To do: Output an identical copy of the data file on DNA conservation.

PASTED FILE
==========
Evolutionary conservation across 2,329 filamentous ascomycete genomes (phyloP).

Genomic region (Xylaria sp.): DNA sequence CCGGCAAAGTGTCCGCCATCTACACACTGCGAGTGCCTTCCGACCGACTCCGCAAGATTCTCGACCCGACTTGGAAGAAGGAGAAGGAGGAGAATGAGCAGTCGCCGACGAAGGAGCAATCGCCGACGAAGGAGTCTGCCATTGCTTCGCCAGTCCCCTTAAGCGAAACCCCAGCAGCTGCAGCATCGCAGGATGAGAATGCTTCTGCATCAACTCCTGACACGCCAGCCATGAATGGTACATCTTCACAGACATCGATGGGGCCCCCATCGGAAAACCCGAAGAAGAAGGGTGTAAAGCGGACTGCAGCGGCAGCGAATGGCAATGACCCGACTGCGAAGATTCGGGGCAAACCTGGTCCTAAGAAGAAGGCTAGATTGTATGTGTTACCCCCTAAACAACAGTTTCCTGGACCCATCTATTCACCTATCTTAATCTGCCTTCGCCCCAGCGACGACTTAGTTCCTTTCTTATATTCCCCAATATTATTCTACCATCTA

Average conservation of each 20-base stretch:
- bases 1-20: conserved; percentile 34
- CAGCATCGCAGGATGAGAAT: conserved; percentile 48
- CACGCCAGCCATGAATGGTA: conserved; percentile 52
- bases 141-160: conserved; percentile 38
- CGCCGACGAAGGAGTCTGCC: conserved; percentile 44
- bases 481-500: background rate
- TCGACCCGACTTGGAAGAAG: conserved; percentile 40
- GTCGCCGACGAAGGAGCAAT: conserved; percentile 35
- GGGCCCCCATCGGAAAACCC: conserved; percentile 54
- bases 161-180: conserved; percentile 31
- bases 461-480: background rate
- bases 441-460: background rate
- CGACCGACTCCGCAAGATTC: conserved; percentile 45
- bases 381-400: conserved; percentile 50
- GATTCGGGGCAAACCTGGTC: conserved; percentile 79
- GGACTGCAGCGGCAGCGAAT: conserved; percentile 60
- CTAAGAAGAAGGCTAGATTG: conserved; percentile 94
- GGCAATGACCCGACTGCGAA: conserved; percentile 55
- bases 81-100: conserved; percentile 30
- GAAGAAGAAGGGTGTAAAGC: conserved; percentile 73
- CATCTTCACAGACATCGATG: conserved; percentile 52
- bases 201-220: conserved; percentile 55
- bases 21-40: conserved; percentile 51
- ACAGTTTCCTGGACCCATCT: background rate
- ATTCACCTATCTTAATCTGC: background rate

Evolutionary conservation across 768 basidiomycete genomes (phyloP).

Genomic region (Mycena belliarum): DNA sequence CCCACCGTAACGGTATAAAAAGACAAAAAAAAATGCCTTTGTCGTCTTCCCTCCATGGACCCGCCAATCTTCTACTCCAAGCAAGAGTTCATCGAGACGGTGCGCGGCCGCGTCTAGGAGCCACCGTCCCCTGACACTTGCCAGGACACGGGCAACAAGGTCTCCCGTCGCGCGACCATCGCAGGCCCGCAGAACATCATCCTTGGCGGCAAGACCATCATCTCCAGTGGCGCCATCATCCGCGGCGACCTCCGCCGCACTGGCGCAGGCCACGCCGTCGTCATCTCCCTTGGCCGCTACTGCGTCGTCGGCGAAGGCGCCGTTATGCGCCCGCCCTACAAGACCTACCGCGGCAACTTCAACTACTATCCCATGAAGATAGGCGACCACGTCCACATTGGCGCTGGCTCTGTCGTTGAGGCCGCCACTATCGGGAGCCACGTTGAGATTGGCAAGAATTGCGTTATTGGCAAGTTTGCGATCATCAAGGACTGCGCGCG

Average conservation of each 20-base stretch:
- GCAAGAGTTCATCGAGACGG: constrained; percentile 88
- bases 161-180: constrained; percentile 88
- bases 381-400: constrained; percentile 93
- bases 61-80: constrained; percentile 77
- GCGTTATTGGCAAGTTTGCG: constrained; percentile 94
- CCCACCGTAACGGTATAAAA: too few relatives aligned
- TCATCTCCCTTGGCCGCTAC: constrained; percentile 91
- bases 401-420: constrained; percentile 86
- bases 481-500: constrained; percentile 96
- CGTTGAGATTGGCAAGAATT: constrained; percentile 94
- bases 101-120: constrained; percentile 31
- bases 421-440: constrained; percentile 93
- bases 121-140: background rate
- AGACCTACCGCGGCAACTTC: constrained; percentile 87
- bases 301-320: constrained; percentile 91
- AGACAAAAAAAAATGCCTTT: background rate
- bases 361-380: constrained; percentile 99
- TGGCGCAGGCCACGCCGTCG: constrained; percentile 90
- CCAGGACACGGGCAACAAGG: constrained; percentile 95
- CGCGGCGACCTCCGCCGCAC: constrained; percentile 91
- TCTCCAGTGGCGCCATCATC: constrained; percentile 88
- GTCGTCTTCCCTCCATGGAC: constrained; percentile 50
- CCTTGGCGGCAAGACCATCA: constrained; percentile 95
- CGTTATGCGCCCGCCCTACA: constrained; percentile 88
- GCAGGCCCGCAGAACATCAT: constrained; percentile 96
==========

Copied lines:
Evolutionary conservation across 2,329 filamentous ascomycete genomes (phyloP).

Genomic region (Xylaria sp.): DNA sequence CCGGCAAAGTGTCCGCCATCTACACACTGCGAGTGCCTTCCGACCGACTCCGCAAGATTCTCGACCCGACTTGGAAGAAGGAGAAGGAGGAGAATGAGCAGTCGCCGACGAAGGAGCAATCGCCGACGAAGGAGTCTGCCATTGCTTCGCCAGTCCCCTTAAGCGAAACCCCAGCAGCTGCAGCATCGCAGGATGAGAATGCTTCTGCATCAACTCCTGACACGCCAGCCATGAATGGTACATCTTCACAGACATCGATGGGGCCCCCATCGGAAAACCCGAAGAAGAAGGGTGTAAAGCGGACTGCAGCGGCAGCGAATGGCAATGACCCGACTGCGAAGATTCGGGGCAAACCTGGTCCTAAGAAGAAGGCTAGATTGTATGTGTTACCCCCTAAACAACAGTTTCCTGGACCCATCTATTCACCTATCTTAATCTGCCTTCGCCCCAGCGACGACTTAGTTCCTTTCTTATATTCCCCAATATTATTCTACCATCTA

Average conservation of each 20-base stretch:
- bases 1-20: conserved; percentile 34
- CAGCATCGCAGGATGAGAAT: conserved; percentile 48
- CACGCCAGCCATGAATGGTA: conserved; percentile 52
- bases 141-160: conserved; percentile 38
- CGCCGACGAAGGAGTCTGCC: conserved; percentile 44
- bases 481-500: background rate
- TCGACCCGACTTGGAAGAAG: conserved; percentile 40
- GTCGCCGACGAAGGAGCAAT: conserved; percentile 35
- GGGCCCCCATCGGAAAACCC: conserved; percentile 54
- bases 161-180: conserved; percentile 31
- bases 461-480: background rate
- bases 441-460: background rate
- CGACCGACTCCGCAAGATTC: conserved; percentile 45
- bases 381-400: conserved; percentile 50
- GATTCGGGGCAAACCTGGTC: conserved; percentile 79
- GGACTGCAGCGGCAGCGAAT: conserved; percentile 60
- CTAAGAAGAAGGCTAGATTG: conserved; percentile 94
- GGCAATGACCCGACTGCGAA: conserved; percentile 55
- bases 81-100: conserved; percentile 30
- GAAGAAGAAGGGTGTAAAGC: conserved; percentile 73
- CATCTTCACAGACATCGATG: conserved; percentile 52
- bases 201-220: conserved; percentile 55
- bases 21-40: conserved; percentile 51
- ACAGTTTCCTGGACCCATCT: background rate
- ATTCACCTATCTTAATCTGC: background rate

Evolutionary conservation across 768 basidiomycete genomes (phyloP).

Genomic region (Mycena belliarum): DNA sequence CCCACCGTAACGGTATAAAAAGACAAAAAAAAATGCCTTTGTCGTCTTCCCTCCATGGACCCGCCAATCTTCTACTCCAAGCAAGAGTTCATCGAGACGGTGCGCGGCCGCGTCTAGGAGCCACCGTCCCCTGACACTTGCCAGGACACGGGCAACAAGGTCTCCCGTCGCGCGACCATCGCAGGCCCGCAGAACATCATCCTTGGCGGCAAGACCATCATCTCCAGTGGCGCCATCATCCGCGGCGACCTCCGCCGCACTGGCGCAGGCCACGCCGTCGTCATCTCCCTTGGCCGCTACTGCGTCGTCGGCGAAGGCGCCGTTATGCGCCCGCCCTACAAGACCTACCGCGGCAACTTCAACTACTATCCCATGAAGATAGGCGACCACGTCCACATTGGCGCTGGCTCTGTCGTTGAGGCCGCCACTATCGGGAGCCACGTTGAGATTGGCAAGAATTGCGTTATTGGCAAGTTTGCGATCATCAAGGACTGCGCGCG

Average conservation of each 20-base stretch:
- GCAAGAGTTCATCGAGACGG: constrained; percentile 88
- bases 161-180: constrained; percentile 88
- bases 381-400: constrained; percentile 93
- bases 61-80: constrained; percentile 77
- GCGTTATTGGCAAGTTTGCG: constrained; percentile 94
- CCCACCGTAACGGTATAAAA: too few relatives aligned
- TCATCTCCCTTGGCCGCTAC: constrained; percentile 91
- bases 401-420: constrained; percentile 86
- bases 481-500: constrained; percentile 96
- CGTTGAGATTGGCAAGAATT: constrained; percentile 94
- bases 101-120: constrained; percentile 31
- bases 421-440: constrained; percentile 93
- bases 121-140: background rate
- AGACCTACCGCGGCAACTTC: constrained; percentile 87
- bases 301-320: constrained; percentile 91
- AGACAAAAAAAAATGCCTTT: background rate
- bases 361-380: constrained; percentile 99
- TGGCGCAGGCCACGCCGTCG: constrained; percentile 90
- CCAGGACACGGGCAACAAGG: constrained; percentile 95
- CGCGGCGACCTCCGCCGCAC: constrained; percentile 91
- TCTCCAGTGGCGCCATCATC: constrained; percentile 88
- GTCGTCTTCCCTCCATGGAC: constrained; percentile 50
- CCTTGGCGGCAAGACCATCA: constrained; percentile 95
- CGTTATGCGCCCGCCCTACA: constrained; percentile 88
- GCAGGCCCGCAGAACATCAT: constrained; percentile 96